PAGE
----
"Whenever I go into a restaurant, I order both a chicken and an egg to see which comes first"

Monday, November 26, 2012

Our Paranoia–We Freak Out About Everything!

We all worry.  Some of us worry more than others.  Americans worry, and most worry most non-Americans.  We are a nation of worriers.

Take Fred Pomfret, for example. He boiled his chicken so that all the fat would be rendered and nothing but the tough, stringy meat was left.  He steamed all his vegetables so that no nutrients would be lost and refused to put anything on them like butter or olive oil.  He didn’t care that under-cooked or hardly-cooked broccoli, cauliflower, or squash had no taste..  He turned down grilled squash with caramelized garlic and onions in olive oil; pureed cauliflower with Parmesan  nutmeg, and sour cream; and gave pasta with Italian sausage a pass.

Every sink and adjacent counter smelled of disinfectant.  He bought a special de-odorizing, sanitizing vacuum cleaner that he used every other day on the carpets.  Bottles of Purell were by every door handle in the house, both exterior and interior.  He installed air filters for every room, and spent thousands on a special industrial air cleaner for the furnace.

He worried about indoor air pollution and felt gagged by all the PCBs that were being released into the air from all the plastics and synthetic fibers.  He covered himself up like a Saudi woman when he went out into the sun, went to the doctor’s every week to check out every new spot on his skin, a shaky feeling in the gut, or a bit of unsteadiness on the feet.

By today’s standards, writes Brooke Allen in the Wall Street Journal reviewing Encyclopedia Paranoica (11.24.12) his worries were trifling.  There were much more serious threats everywhere:
[The authors write of the hazards of toilets] When flushing, you’d do well to keep the seat down because toilet water and all its contents are vaporized by the flushing action and settle upon everything in your bathroom—including your toothbrush. A lovely hot bath turns out to be… a foul stew of pathogens, with up to 100,000 bacteria per square inch. But showers are not much better—they distribute the scary Mycobacterium avium.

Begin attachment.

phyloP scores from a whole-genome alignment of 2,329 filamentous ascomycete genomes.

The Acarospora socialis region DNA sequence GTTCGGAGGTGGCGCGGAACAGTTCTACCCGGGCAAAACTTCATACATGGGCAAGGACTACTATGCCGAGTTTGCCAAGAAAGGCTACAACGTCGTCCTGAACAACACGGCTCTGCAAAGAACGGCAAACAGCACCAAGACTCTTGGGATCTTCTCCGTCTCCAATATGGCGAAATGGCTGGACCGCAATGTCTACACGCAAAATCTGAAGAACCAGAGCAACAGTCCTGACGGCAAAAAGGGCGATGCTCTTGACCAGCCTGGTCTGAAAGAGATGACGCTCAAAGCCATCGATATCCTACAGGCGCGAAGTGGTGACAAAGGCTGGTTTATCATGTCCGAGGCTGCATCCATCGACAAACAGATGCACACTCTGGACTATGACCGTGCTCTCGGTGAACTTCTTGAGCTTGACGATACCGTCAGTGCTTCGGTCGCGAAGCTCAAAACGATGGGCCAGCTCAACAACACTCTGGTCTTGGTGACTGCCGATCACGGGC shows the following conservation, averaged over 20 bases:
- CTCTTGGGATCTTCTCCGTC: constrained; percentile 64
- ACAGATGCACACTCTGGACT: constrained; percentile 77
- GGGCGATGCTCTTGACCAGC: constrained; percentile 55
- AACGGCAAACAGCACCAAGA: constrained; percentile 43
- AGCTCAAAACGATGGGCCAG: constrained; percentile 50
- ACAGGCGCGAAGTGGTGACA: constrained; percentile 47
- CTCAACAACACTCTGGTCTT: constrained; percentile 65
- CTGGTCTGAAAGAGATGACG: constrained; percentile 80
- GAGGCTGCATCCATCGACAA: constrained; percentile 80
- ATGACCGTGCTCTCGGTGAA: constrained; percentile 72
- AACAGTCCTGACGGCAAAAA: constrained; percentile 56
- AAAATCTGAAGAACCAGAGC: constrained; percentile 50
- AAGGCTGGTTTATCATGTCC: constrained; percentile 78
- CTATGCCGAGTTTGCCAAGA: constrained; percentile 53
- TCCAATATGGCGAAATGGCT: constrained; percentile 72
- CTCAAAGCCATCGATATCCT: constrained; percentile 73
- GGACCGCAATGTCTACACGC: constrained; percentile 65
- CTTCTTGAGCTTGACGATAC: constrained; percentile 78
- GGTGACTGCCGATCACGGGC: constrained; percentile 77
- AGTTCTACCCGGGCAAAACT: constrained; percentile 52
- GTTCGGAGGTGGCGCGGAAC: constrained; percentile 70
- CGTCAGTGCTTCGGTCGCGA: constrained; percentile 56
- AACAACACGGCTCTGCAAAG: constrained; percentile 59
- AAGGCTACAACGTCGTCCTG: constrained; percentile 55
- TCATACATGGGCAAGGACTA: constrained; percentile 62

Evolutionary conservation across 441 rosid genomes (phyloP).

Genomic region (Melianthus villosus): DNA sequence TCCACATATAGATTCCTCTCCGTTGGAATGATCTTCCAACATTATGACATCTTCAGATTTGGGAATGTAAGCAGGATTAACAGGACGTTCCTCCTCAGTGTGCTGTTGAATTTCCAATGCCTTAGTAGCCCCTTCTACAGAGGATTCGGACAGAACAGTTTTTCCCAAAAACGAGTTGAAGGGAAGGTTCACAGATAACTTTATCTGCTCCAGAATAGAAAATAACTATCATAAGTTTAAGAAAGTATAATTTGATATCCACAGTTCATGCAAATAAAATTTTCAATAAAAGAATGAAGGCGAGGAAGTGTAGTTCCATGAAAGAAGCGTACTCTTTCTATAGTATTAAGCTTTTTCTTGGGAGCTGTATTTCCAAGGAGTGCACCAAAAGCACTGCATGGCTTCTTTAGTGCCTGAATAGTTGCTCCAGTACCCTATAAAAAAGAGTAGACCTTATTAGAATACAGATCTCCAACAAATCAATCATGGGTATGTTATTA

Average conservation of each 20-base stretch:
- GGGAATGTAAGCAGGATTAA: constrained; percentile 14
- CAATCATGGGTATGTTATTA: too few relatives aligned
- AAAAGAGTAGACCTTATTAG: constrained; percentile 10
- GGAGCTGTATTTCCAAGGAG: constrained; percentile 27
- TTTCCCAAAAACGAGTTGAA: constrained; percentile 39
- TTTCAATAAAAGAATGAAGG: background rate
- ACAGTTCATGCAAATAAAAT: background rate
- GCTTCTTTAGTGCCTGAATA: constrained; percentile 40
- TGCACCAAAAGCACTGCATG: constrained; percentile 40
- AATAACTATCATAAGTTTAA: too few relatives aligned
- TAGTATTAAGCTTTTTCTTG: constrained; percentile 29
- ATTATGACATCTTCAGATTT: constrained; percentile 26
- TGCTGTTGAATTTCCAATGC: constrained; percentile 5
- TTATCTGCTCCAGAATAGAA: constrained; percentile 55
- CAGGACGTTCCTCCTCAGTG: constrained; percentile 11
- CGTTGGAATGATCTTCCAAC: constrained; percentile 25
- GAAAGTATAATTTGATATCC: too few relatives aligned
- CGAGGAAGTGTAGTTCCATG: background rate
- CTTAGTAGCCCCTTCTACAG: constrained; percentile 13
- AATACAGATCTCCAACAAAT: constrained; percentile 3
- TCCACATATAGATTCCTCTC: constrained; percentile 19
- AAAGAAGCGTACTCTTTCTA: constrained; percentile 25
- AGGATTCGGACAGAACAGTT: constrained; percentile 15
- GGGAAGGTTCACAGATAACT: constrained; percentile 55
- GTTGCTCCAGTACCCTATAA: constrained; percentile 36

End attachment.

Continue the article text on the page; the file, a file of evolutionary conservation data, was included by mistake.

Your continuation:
Dishwashers carry fungi on the rubber band in the door. Kitchen sinks: According to one scientist consulted by the authors, "if an alien came from space and studied bacteria counts in the typical home, he would probably conclude he should wash his hands in the toilet, and pee in your sink." Sponges: Their "damp, porous environment serves as a perfect breeding ground in which the microbes can flourish and multiply until there are literally billions of them." Cutting boards—let's not even go there.
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(Photo from the Wall Street Journal article)

If this weren’t bad enough, the cures for these pathogenic horrors are just as bad:
"The ozone spewed out by [room air purifiers] is more hazardous than any substances they may remove." The overuse of antibacterial products is creating a new breed of "superbugs" resistant to the original agents and to antibiotics as well..Hand-drying machines are actually scary: In one study, "people who used a hot-air hand-drying machine to dry their hands had two to three times as many bacteria on their hands as they did before they washed them."
Some people, faced with increasing environmental and political threats, often turn to yoga and meditation for solace and refuge.  Centering can provide perspective on life and its living.  However, not so:
Even yoga and meditation are not unmixed blessings. The former activity can cause injuries and even debilitating strokes, while the latter has been known to produce a grisly array of symptoms including, according to one expert, "uncomfortable kinesthetic sensation, mild dissociation, feelings of guilt . . . and psychosis-like symptoms, grandiosity, elations, destructive behavior, and suicidal feelings."